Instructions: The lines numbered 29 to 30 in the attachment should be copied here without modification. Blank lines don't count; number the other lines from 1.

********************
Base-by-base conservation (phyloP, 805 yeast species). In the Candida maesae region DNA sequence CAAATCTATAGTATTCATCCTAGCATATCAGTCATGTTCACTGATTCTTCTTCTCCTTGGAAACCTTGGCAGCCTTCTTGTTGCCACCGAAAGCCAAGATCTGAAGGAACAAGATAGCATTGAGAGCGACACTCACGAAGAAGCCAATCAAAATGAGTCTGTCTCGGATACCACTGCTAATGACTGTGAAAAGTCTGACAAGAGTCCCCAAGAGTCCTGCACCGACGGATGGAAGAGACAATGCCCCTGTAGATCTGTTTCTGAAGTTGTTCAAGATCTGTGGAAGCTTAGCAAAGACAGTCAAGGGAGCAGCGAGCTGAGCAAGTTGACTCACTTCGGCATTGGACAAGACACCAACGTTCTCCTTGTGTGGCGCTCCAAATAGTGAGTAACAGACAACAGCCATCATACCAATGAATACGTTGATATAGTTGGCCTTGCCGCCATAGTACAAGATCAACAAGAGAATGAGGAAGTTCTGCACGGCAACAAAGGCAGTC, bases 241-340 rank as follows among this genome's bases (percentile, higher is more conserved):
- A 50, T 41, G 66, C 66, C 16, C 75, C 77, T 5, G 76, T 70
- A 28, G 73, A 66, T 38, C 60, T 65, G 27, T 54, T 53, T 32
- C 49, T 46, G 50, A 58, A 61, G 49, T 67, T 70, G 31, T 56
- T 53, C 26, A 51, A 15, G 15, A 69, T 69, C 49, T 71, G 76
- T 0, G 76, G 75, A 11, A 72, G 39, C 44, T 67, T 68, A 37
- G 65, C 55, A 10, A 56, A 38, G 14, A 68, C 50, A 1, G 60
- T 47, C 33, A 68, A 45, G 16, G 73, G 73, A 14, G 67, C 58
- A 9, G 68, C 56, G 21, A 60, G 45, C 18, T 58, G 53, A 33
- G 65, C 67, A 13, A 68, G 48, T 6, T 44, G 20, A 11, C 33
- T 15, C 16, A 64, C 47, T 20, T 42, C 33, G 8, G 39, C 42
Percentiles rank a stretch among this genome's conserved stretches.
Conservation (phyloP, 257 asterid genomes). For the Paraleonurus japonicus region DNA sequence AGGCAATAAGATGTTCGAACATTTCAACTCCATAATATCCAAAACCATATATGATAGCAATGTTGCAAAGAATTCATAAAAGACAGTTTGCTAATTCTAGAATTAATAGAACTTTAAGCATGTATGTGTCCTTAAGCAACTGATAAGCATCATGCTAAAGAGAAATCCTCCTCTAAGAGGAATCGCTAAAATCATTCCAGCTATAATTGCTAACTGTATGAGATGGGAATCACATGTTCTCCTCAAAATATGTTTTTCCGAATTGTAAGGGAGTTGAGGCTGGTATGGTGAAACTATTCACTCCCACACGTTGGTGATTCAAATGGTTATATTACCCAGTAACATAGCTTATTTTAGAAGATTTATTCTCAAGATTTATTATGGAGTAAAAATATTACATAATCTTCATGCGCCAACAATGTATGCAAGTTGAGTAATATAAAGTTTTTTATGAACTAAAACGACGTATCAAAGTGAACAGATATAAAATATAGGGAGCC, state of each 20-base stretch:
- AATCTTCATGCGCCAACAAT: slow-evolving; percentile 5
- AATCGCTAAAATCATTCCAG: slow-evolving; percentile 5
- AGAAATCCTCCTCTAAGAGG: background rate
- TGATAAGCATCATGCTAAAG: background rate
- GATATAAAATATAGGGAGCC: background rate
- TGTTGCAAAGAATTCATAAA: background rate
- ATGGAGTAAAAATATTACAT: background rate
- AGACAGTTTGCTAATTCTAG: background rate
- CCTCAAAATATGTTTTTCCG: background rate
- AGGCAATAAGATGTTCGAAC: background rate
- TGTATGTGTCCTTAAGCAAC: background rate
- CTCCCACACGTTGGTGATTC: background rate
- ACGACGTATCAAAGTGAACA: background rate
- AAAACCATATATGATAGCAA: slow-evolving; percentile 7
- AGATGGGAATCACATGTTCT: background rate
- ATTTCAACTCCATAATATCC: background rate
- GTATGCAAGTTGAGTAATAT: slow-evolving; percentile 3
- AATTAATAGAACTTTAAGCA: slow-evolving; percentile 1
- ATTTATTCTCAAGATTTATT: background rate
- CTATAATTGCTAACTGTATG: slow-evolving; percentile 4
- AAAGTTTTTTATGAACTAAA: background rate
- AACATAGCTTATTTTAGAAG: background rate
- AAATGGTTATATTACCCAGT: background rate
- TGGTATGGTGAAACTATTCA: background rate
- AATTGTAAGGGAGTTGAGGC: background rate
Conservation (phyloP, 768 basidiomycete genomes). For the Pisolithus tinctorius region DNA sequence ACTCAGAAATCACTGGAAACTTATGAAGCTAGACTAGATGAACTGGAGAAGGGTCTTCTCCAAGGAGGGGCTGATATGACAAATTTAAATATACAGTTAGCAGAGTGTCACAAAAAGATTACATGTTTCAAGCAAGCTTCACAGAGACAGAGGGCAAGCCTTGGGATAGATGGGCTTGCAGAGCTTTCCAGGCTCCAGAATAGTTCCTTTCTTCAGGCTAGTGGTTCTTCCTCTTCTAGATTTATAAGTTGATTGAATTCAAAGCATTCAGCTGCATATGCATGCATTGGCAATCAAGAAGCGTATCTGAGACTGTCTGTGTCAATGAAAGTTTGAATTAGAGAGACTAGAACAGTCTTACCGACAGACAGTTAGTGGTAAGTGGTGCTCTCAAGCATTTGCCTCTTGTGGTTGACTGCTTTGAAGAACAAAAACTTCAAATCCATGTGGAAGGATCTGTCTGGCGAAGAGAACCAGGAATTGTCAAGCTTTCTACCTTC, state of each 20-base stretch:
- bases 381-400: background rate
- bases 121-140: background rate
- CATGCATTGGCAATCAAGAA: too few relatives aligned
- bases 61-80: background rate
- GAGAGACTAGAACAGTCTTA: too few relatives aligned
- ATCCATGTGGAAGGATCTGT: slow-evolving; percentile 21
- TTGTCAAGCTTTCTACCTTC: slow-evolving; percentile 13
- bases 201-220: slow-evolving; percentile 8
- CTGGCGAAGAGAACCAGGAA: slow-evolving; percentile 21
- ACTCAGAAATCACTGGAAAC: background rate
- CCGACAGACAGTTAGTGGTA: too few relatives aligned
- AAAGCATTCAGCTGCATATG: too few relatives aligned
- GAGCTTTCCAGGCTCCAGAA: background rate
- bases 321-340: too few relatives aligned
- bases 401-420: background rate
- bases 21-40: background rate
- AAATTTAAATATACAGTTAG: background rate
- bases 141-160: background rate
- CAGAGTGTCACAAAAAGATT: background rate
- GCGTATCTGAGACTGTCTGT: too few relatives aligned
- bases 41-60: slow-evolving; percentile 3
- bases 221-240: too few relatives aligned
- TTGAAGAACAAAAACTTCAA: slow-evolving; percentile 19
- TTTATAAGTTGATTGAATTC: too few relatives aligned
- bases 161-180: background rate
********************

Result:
- ATTTCAACTCCATAATATCC: background rate
- GTATGCAAGTTGAGTAATAT: slow-evolving; percentile 3